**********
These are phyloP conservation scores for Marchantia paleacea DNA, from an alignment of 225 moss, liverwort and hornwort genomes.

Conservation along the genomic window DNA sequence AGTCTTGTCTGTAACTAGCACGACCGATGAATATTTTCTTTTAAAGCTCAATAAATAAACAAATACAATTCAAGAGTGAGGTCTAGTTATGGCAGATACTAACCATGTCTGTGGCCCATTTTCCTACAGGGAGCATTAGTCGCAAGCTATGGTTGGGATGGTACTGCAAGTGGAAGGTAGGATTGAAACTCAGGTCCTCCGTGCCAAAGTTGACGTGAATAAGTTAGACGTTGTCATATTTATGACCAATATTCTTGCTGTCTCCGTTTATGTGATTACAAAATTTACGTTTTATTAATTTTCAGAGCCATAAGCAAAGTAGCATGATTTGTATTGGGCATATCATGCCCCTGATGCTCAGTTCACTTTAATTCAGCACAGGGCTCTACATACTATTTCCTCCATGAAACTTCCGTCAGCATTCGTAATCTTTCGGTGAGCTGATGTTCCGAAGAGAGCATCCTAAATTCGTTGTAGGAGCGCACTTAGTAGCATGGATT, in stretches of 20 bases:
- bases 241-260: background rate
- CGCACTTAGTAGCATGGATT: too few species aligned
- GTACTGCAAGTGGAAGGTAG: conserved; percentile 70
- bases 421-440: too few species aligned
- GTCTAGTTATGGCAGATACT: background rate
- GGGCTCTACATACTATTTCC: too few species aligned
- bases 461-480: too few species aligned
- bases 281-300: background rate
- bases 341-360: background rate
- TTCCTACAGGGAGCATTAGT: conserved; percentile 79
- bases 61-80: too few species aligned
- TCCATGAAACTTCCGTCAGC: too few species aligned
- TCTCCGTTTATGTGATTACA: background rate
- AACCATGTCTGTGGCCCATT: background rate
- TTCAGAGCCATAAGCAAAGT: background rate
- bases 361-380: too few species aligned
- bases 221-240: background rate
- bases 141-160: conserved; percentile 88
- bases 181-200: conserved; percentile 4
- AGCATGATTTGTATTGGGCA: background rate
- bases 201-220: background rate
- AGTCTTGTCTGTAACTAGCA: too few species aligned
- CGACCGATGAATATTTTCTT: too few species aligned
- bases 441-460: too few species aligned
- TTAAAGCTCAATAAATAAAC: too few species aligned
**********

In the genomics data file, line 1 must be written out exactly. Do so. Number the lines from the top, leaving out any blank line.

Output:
These are phyloP conservation scores for Marchantia paleacea DNA, from an alignment of 225 moss, liverwort and hornwort genomes.